“Brian has done a tremendous amount to raise awareness about the need for blood,” says Donna Morrissey from the American Red Cross. “Brian is the type of person who connects one on one or in a group of hundreds. By sharing his story Brian gives people hope and enables people to have strength. In the end he inspires people to give blood or make a difference in their community. He’s just this extraordinary individual that connects with people and puts the needs of others first. He’s someone who never gives up. Can you imagine someone dying eight times, but then coming back and competing in, and completing, the IRONMAN several times? Those two things, in themselves, are something most people couldn’t imagine ever doing. He is bringing together the IRONMAN competition – what it takes to be this extreme athlete, but also the heroism of a generous volunteer blood donor who comes in and gives to help others.”

The Aquadraat IRONMAN U.S. Championship won’t likely be the last time we’ll see Brian Boyle at an IRONMAN. Boyle was inspired by the “stories and the race” growing up, which is one of the reasons he was so determined to complete an IRONMAN after his accident.

Last Saturday Boyle finished in New York in just under 11 hours. It wasn’t quite the sub-10 he was hoping for, but an impressive time considering the tough course. An impressive time considering the fact that if he was a cat he’d be on his last life.

Boyle is the living embodiment of what we call the IRONMAN spirit. He’s just taken it even further – he’s showing us all how important it is to remember our human spirit and help others, too.

24
Jul
12

Red Cross Volunteer Brian Boyle up for International Humanitarian Award. Vote for him online

National Red Cross volunteer and blood recipient/donor Brian Boyle is a nominee for the “Volunteer of the Year” category of the Classy Awards, an international awards program which highlights charitable work around the world. Brian was nominated for his strong support of the American Red Cross blood program, promoting blood donation and as a speaker, author, and athlete.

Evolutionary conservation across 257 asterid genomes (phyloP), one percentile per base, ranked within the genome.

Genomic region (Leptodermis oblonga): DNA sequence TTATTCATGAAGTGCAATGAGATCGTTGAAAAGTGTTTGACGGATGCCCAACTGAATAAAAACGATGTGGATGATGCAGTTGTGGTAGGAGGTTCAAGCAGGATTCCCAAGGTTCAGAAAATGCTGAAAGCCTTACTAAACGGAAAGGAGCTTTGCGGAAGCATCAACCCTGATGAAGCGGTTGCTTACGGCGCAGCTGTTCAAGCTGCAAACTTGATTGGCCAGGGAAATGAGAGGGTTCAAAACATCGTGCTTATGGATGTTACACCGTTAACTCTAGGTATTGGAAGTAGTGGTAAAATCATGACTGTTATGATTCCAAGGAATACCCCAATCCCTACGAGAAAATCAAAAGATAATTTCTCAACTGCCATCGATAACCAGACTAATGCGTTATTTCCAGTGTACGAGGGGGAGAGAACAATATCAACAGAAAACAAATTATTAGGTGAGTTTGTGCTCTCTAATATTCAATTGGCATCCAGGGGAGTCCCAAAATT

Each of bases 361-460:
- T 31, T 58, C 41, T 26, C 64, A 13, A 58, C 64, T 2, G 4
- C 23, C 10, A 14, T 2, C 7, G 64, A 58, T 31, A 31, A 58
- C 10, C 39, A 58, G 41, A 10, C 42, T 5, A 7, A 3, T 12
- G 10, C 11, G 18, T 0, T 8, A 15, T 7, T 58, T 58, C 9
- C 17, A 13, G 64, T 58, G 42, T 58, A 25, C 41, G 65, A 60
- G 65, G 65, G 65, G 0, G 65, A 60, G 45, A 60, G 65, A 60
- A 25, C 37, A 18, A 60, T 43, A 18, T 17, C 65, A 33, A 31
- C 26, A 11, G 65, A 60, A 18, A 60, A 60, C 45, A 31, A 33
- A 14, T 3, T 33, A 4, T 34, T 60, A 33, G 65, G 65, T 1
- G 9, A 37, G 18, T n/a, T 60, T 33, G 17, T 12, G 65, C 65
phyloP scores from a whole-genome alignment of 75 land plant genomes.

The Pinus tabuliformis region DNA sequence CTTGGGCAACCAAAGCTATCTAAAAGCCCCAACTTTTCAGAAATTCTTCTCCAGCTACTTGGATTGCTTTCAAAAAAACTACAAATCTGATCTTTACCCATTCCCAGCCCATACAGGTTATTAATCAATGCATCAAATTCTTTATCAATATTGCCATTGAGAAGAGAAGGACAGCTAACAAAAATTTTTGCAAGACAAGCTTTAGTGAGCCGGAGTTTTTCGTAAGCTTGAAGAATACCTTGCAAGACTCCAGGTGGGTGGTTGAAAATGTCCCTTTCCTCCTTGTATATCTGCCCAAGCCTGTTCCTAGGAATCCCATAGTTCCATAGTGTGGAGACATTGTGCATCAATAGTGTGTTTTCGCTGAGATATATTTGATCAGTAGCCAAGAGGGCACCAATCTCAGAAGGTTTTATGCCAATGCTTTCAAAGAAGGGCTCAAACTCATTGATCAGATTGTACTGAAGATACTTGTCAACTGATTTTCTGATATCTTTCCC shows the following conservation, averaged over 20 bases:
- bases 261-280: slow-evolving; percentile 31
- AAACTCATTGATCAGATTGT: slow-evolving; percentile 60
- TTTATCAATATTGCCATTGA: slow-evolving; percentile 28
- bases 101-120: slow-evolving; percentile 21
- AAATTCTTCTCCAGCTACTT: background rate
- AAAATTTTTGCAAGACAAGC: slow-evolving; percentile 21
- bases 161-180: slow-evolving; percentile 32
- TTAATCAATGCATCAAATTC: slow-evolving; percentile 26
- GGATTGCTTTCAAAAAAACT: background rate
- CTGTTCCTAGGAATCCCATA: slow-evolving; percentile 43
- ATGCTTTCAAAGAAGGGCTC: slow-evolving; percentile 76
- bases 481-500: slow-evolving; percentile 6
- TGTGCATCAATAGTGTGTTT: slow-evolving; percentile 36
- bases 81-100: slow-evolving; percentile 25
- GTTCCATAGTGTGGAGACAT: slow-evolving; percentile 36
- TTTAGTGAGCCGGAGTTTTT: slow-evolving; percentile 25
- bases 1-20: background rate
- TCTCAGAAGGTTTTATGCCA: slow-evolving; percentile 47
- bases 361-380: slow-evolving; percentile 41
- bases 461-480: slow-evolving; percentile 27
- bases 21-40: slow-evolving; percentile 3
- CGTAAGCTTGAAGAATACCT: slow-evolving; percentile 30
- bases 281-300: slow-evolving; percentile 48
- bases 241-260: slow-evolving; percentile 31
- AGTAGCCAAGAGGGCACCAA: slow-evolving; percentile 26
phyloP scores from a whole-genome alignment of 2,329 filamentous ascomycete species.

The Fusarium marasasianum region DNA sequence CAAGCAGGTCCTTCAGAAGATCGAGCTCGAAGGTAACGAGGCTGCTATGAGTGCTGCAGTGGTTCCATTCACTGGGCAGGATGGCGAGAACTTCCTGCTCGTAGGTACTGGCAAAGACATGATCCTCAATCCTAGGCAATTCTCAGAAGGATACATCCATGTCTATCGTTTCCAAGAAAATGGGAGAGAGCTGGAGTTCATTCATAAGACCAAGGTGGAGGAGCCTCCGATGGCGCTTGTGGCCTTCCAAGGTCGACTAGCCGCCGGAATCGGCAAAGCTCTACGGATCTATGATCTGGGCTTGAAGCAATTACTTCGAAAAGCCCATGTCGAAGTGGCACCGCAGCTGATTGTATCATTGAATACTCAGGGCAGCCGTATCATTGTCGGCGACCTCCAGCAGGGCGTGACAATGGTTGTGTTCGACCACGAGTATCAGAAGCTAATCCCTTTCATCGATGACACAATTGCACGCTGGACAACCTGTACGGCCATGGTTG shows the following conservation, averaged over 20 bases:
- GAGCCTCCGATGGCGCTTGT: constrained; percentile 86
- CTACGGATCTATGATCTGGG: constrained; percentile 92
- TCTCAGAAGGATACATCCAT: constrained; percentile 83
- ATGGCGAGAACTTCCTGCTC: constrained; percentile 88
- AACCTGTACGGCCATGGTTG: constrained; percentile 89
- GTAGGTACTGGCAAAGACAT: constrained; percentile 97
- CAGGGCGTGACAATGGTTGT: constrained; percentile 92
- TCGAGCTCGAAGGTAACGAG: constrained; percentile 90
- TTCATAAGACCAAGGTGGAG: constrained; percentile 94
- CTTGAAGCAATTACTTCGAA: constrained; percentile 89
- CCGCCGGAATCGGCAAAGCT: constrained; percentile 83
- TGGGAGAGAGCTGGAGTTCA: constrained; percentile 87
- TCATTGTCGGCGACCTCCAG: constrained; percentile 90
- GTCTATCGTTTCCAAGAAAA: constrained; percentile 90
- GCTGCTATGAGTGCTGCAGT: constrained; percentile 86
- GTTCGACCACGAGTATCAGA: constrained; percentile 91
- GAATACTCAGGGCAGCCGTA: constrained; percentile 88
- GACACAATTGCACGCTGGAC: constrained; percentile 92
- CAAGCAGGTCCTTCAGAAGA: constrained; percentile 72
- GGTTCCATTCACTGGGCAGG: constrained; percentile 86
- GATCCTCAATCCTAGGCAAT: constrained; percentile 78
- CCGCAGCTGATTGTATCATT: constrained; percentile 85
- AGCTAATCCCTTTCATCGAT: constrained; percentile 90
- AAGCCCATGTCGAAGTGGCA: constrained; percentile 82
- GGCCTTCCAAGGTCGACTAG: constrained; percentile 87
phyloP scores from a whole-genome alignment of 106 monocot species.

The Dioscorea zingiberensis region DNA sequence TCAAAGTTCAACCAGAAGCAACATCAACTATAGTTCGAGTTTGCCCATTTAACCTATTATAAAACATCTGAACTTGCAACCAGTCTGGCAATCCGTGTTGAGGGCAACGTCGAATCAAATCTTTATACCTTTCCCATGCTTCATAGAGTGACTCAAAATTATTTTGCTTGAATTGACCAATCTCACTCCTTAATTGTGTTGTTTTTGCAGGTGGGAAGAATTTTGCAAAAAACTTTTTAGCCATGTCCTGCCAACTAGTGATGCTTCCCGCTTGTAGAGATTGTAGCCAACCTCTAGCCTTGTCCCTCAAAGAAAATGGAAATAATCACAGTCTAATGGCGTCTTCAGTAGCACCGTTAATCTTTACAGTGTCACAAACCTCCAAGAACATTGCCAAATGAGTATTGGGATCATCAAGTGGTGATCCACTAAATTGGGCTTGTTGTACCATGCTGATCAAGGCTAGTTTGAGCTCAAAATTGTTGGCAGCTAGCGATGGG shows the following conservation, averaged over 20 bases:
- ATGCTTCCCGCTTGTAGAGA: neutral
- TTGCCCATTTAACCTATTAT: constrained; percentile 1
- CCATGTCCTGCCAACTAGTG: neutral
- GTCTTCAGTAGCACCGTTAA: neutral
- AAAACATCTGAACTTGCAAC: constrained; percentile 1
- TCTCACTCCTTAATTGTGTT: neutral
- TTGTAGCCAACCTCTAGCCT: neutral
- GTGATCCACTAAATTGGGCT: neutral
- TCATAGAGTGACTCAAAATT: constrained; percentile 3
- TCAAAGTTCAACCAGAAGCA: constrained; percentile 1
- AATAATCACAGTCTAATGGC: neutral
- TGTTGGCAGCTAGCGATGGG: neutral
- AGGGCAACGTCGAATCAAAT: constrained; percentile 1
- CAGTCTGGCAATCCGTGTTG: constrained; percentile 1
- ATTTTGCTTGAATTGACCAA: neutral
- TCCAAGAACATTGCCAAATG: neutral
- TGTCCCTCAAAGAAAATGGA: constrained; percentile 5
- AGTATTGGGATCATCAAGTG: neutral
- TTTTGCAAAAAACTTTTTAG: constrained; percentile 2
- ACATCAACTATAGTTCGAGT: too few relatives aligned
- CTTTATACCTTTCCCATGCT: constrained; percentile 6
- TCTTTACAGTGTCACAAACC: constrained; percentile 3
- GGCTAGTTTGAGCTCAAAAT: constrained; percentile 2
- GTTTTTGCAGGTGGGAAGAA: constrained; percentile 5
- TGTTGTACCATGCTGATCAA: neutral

Brian Boyle does not take one day for granted. A horrific car crash in 2004 almost claimed his life and Brian literally died eight times during his recovery. His heart moved across his chest, and all major organs were damaged. When he emerged from a medically-induced coma, doctors predicted he might never walk again. But after multiple surgeries, 36 blood transfusions, 13 plasma treatments and physical therapy, Brian walked.

Just three years after leaving ICU, he staged one of the greatest comebacks crossing the finish line at the Hawaii Ironman. In part, Brian credits his recovery to blood donors who helped him beat the odds after he lost 60% of his blood in the accident. He wears the American Red Cross logo when he competes to thank those who donated blood for him. Only a small percentage of people donate blood and Brian wants to change that.

Since 2007, he has worked closely with the Red Cross as a volunteer spokesperson. In an effort to raise awareness about the need for blood, Brian shares his lifesaving story through media interviews, public service announcements and high profile speaking engagements.

In 2009 & 2010, Brian was presented the “Regional Spokesperson of the Year” award from the Red Cross. During that time, he published a memoir entitled, Iron Heart, graduated from college with honors and made his first blood donation. Brian received the 2011 American Red Cross Presidential Award for Excellence for all he has done to increase blood donations on a national level.

Brian has also hosted dozens of blood drives across the country since 2009, generating thousands of lifesaving units. Blood drives hosted by Brian have helped recruit first-time blood donors at a rate of more than 25%. In 2012, Brian completed the Boston Marathon as a member of Team Red Cross. He has been featured on the Ellen DeGeneres Show, NBC’s The Today Show and ESPN. His story has been shared in USA Today, the Washington Post, Runner’s World and Muscle and Fitness Magazine. His journey of courage and determination has touched the hearts of many and his community service has helped save thousands of lives.